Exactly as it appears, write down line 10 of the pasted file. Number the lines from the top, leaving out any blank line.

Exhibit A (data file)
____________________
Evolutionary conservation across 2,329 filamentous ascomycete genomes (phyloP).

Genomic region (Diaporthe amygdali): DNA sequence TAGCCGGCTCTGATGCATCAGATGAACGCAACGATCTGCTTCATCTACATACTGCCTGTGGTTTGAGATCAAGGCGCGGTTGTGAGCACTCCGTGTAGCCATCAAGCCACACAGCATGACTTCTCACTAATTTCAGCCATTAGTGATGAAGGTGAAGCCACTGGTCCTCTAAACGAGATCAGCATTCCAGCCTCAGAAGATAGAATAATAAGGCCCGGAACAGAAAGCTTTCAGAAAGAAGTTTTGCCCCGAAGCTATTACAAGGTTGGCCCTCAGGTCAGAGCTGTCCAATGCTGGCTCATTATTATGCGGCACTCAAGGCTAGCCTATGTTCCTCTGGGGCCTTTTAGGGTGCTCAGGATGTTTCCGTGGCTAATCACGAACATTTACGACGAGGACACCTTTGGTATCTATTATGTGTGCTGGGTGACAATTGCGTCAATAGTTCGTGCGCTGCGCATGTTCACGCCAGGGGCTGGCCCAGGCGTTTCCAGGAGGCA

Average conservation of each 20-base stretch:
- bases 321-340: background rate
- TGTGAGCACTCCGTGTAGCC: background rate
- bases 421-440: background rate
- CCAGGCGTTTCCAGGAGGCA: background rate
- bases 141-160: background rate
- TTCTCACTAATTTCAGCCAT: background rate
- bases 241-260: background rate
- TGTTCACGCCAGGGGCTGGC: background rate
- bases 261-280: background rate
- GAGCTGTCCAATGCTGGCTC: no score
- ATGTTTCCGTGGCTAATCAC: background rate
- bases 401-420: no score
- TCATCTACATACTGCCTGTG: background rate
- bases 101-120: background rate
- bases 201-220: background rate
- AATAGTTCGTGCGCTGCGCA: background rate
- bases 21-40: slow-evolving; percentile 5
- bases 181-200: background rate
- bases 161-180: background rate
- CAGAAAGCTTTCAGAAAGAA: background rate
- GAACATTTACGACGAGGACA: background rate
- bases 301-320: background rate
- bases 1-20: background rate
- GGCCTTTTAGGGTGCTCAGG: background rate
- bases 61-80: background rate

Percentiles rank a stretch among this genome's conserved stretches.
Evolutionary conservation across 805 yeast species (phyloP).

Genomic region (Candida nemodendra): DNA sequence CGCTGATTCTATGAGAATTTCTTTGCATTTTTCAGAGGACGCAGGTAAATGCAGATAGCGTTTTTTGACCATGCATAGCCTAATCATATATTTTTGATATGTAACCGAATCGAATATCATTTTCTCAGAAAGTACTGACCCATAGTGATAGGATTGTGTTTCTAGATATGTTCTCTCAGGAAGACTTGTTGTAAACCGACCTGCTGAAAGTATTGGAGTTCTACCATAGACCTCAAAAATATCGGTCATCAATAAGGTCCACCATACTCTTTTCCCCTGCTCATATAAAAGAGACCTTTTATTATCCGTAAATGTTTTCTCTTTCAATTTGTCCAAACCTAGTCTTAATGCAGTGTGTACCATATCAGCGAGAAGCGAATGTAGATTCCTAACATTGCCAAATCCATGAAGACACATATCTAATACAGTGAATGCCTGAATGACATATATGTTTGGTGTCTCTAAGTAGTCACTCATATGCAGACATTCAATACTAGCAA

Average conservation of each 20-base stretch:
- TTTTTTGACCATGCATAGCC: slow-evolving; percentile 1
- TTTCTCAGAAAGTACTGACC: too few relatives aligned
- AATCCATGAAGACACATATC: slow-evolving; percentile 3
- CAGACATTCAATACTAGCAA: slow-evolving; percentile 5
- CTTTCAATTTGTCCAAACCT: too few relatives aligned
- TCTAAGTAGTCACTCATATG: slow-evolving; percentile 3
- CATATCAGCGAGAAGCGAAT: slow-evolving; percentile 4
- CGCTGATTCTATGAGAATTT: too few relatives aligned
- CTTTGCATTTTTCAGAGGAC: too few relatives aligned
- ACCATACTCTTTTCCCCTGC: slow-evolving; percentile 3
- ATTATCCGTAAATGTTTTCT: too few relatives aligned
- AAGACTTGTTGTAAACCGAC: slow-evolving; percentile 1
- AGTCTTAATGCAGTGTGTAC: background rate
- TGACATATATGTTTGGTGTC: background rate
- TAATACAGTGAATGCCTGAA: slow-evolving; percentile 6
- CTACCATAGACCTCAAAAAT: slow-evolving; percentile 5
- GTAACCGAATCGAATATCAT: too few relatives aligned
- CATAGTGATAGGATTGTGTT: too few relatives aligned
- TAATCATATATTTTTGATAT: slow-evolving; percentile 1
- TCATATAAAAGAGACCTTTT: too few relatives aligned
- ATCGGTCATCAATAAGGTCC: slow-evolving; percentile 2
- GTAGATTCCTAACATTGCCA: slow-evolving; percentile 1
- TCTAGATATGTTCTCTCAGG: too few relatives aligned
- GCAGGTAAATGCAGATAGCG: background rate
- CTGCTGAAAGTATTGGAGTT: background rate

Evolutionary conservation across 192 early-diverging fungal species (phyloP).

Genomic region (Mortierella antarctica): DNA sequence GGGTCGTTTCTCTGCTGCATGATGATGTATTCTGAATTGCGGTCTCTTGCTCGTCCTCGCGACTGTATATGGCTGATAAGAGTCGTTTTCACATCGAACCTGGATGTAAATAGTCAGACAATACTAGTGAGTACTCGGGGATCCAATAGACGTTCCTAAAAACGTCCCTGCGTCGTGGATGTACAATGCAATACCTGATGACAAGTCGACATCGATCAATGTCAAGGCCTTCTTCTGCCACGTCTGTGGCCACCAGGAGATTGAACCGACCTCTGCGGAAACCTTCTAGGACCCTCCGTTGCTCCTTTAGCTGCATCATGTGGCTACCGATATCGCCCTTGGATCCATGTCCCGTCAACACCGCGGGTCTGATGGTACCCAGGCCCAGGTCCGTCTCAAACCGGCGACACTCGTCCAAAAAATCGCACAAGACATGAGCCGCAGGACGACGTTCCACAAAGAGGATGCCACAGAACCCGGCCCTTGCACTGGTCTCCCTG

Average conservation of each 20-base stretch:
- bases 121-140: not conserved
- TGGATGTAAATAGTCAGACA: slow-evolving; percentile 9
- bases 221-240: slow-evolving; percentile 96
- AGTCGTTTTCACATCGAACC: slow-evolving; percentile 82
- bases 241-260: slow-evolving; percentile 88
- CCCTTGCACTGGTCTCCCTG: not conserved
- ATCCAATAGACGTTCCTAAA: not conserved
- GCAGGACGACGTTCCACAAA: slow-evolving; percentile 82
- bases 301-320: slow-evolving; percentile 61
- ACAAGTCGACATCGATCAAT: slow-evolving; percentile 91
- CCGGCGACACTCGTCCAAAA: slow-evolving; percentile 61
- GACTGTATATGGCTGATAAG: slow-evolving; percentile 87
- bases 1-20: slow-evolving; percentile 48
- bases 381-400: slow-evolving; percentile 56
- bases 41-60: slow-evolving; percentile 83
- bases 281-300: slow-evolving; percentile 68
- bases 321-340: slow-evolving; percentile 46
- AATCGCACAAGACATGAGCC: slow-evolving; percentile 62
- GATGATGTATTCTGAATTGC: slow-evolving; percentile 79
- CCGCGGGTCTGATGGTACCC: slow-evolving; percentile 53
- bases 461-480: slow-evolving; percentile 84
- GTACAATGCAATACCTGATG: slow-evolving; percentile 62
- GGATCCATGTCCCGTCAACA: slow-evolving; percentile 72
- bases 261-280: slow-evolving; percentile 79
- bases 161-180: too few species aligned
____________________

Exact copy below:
- bases 241-260: background rate